The Nave roof is a rare and spectacular piece of late mediaeval carpentry, a complex and deeply carved wooden structure decorated with carvings of figures, plants and faces.
It was almost certainly not made for this church; tradition claims that it was brought here during the reformation from another building, possibly from Basingwerk Abbey on the banks of the Dee Estuary, but recent scholarship has cast doubts on this. The roof would not have fitted any structure in the remains. But it does the not fit the existing Arches on the north wall, cutting into the moulding and carving on the outside edges of the west end shows that it must have been made for a larger building. The scale of the the carving and it’s moulding suggest that it was meant to be seen from a further away on a higher structure; into is almost overwhelming in its effect in our church.
The Westernmost shields and the two angles nearest the west end are copies made in the last centaury; the older angles some with attractively serene faces carry shields on which are instruments of Christ’s passion. The shields bear traces of gilding and the angels (and probably much of the roof) would originally have been painted.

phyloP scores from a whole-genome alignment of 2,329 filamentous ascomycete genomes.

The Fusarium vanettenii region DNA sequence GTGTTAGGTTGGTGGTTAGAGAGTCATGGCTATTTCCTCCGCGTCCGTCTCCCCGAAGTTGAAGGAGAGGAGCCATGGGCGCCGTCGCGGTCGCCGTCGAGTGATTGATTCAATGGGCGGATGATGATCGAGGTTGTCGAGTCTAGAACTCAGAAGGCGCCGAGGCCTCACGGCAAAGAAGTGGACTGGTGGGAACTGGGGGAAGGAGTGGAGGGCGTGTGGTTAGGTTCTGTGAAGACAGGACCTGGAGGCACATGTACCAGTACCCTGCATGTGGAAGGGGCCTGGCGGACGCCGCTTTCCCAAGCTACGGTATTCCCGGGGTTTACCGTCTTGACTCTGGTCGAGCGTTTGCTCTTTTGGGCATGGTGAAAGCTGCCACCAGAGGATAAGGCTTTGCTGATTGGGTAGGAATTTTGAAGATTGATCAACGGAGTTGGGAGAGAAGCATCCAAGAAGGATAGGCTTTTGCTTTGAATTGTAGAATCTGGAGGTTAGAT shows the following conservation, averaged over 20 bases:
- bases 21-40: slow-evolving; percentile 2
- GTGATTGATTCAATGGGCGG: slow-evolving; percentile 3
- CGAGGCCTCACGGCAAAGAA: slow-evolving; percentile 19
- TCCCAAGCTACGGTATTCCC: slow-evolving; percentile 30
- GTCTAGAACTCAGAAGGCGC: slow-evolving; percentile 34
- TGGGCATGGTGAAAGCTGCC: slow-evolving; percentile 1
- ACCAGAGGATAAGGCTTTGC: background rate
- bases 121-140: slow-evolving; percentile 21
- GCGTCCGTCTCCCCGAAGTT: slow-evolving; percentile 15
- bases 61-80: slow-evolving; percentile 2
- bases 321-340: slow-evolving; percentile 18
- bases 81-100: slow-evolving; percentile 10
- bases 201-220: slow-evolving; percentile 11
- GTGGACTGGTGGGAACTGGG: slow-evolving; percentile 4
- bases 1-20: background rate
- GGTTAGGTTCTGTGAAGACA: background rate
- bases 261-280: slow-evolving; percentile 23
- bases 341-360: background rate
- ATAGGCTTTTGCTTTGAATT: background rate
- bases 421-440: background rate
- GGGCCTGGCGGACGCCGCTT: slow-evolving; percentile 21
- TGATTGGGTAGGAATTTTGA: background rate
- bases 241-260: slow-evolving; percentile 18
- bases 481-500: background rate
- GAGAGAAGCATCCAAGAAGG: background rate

View from Alter (east) end of Church
Church roof details
The East Window
The great perpendicular (late gothic) East Window contains five panels (detailed above) of Mediaeval glass, on a much later background. In the centre, the crucified Christ, on the left, the Virgin Mary, - note the tears on her face - and on the right St. John, with his book (Gospel). St. Peter, with his keys, is on the extreme right. Though many writers identify the left hand figure as St. George, he is clearly the Archangel Michael, since he is feathered. He wields a curved sword above his head. The variable scale of the figures suggests that they come from different windows, or different tiers of an original window.
Originally these panels would have been surrounded by further designs: there is a tradition they were brought to the church in 1546, but no remaining evidence. We do not know whether the panels were made for the church and are the surviving remains of a complete window, (perhaps removed, stored and replaced when it was thought safe to do so at some point in the religious disturbances of the Reformation) or whether the panels were brought from elsewhere.